• Third Ashes Test: 5 Talking points

    As the third Test match between Australia and England gets underway today, Tom Sizeland picks five talking points ahead of the showdown at Edgbaston.

    The 2005 Ashes series was ‘that series’, and it is largely thanks to the Edgbaston Test, as Michael Kasprowicz’s glove, Geraint Jones’ catch and Billy Bowden’s crooked finger combined to conclude one of the most memorable finishes in Ashes history. Ian Bell and Michael Clarke are the only ones remaining from that spectacular culmination in Birmingham, yet they find themselves under more pressure than any other batsman in their respective sides.

    Bell has averaged 22.40 over the past year. On his day he is a class act, but it might well be his last chance in a career spanning 113 matches, to prove that class is permanent and form is temporary. There’s nowhere to hide for Australian skipper Clarke either, who has passed fifty just once in his last 14 innings.

    Gary Ballance’s axing from the England side was a big call, not only because it proves there are uncertainties within the lineup (which the Australians feast on with vigour), but because his replacement Jonny Bairstow doesn’t fit the same mould. Bairstow is not a No 3, so Bell has been handed the responsibility in the face of immense pressure, while Joe Root will play at 4, which is where he should probably play anyway – it will allow him to command even more influence than he already does, without changing his role as a middle-order batsman.

    Bairstow is a confidence player, and if he can get on top of the bowlers early on it will settle the nerves. England need runs from him at No 5, and he’ll be required to make an immediate impact, especially if Adam Lyth and Bell continue their lean run.

    England have fallen into the unfortunate trap of a lose-lose situation regarding the state of their pitches. Rumours have surfaced that director of cricket Andrew Strauss requested slower pitches to negate the threat of Mitchell Johnson and Mitchell Starc, but the former England skipper was quick to deny these mutterings.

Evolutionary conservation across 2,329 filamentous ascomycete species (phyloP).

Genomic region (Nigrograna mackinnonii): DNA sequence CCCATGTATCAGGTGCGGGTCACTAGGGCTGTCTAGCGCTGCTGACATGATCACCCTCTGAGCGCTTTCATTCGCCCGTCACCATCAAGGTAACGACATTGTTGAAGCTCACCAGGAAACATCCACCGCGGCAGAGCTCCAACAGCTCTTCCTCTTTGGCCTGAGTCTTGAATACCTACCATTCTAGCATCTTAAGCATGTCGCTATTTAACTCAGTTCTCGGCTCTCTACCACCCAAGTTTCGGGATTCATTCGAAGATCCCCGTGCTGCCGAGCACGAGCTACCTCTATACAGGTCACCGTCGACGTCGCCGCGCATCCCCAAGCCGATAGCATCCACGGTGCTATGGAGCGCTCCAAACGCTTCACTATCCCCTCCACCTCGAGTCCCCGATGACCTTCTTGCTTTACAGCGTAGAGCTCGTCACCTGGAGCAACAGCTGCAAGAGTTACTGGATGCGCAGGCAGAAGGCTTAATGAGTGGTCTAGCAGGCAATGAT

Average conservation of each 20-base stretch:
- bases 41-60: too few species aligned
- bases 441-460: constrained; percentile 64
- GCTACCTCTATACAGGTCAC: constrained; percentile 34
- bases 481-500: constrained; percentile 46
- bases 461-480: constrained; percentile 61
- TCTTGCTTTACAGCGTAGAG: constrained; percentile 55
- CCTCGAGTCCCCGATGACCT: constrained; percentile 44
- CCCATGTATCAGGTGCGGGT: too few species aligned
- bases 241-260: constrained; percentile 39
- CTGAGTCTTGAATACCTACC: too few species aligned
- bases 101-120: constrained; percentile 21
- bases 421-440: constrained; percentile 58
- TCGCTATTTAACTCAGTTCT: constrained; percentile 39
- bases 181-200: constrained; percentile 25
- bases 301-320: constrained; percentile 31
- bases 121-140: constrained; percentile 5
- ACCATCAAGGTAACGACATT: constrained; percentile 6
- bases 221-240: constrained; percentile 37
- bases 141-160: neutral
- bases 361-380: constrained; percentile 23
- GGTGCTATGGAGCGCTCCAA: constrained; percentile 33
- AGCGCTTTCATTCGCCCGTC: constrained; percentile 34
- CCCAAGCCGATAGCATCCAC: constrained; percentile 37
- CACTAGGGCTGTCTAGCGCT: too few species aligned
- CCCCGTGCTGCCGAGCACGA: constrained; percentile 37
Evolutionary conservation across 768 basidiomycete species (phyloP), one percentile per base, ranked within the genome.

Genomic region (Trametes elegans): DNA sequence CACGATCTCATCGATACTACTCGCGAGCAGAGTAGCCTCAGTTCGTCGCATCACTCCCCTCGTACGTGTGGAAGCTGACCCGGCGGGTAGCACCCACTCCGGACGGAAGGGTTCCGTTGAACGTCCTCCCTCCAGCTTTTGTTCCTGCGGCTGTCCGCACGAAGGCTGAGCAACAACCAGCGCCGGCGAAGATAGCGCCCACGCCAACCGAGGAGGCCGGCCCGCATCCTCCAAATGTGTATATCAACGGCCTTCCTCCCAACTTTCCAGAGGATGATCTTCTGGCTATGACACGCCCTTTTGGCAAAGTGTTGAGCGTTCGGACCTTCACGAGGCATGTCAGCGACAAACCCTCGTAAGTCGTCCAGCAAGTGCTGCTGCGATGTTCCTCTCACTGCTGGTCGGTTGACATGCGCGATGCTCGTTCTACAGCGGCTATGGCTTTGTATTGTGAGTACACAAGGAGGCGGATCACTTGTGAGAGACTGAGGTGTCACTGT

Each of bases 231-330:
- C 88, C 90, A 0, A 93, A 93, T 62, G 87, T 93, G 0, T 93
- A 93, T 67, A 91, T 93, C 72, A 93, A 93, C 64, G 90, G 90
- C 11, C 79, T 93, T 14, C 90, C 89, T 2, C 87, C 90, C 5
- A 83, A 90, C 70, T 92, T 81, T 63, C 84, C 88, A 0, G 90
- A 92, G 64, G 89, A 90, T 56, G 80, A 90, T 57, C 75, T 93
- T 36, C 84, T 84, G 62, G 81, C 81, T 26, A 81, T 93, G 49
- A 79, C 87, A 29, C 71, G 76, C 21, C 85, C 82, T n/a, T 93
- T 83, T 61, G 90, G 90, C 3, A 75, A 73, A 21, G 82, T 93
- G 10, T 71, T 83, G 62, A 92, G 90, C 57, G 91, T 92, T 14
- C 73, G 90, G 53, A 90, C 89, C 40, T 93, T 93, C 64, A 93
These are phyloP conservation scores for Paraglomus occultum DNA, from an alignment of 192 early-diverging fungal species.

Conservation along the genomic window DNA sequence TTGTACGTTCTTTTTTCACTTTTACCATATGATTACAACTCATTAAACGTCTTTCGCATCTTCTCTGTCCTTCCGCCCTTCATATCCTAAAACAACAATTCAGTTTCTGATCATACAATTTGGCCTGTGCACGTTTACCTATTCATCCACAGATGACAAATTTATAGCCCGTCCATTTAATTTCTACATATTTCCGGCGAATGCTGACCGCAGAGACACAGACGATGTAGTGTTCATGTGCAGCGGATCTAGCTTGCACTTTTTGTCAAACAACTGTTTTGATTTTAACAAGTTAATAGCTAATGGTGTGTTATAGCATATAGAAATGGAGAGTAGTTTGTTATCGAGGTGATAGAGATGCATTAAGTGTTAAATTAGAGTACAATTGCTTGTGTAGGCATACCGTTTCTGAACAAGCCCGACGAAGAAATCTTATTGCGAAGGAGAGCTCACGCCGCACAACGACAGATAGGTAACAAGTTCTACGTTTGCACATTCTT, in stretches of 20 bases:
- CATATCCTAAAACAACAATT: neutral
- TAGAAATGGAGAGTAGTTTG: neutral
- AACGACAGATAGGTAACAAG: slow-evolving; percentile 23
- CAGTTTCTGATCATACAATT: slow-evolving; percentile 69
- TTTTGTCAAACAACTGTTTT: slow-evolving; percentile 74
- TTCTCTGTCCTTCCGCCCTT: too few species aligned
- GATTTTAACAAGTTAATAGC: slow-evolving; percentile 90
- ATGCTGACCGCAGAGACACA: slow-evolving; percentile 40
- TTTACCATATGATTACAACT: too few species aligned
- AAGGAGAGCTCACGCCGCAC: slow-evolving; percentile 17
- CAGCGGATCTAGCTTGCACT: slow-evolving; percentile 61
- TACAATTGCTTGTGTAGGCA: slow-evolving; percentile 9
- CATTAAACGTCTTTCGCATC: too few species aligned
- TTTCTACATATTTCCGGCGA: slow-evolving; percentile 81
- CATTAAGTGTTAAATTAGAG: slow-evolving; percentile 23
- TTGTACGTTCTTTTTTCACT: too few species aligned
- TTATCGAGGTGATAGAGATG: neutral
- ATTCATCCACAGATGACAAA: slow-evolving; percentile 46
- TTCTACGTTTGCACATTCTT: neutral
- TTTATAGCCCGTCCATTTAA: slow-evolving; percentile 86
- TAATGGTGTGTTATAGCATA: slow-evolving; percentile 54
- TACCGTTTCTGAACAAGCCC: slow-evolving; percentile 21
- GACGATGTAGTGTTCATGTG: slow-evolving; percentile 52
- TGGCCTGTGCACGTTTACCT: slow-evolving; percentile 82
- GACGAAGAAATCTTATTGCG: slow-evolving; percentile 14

Coach Trevor Bayliss was forced to have his say on the issue, stating ‘the flatter the wicket is, and the slower the wicket is, it actually plays into the Australians’ hands.’ This, of course, was music to the Mitchells’ ears. ‘We’ll be licking our lips. Don’t worry,’ Starc said. ‘They’re not really sure what they want to do now.’ The indecisiveness over the preparation of the pitch has played right into Australia’s hands.

    Rogers has been somewhat of a revelation in the series. He wasn’t talked up as a threat leading up to it, but the 37-year-old, a measured and vastly experienced accumulator of runs in domestic English cricket, has proven far more devastating than his maverick opening partner David Warner.

    He’s second behind Steve Smith in the run charts so far, thanks to a best Test score of 173, amongst a run of eight knocks of 50 or more in 10 innings. That should have been nine, if he wasn’t forced to walk off the Lord’s pitch on 49 due to dizziness. He was struck on the helmet by James Anderson in the first innings, but it was revealed to be an inner ear problem rather than concussion. He’s set to play, and you can guarantee that the English will target him with plenty of short stuff. Whether he can counter that and continue his fine run or not will play a big role.

    Both Stuart Broad and Johnson can join an elite club of players in this match, as they look to join the 11 Test cricketers who have scored 2000 runs and taken 300 wickets. Broad is four wickets short, while Johnson is one run and one wicket shy. That will be unlikely to cross their minds at any stage however, as they look to build on their form.

    Johnson was back to his best at Lord’s with some terrifying spells of short, quick bowling, but Broad went about his business fairly effectively too, clocking some decent speeds and taking four wickets in the first innings. Clarke is all too aware of his threat, having lost his wicket to him 10 times in 19 Ashes Tests. James Anderson went wicketless at Lord’s for the first time in 59 Tests. England need him to fire as Broad has been doing. Slow pitch or not.

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    Tom Sizeland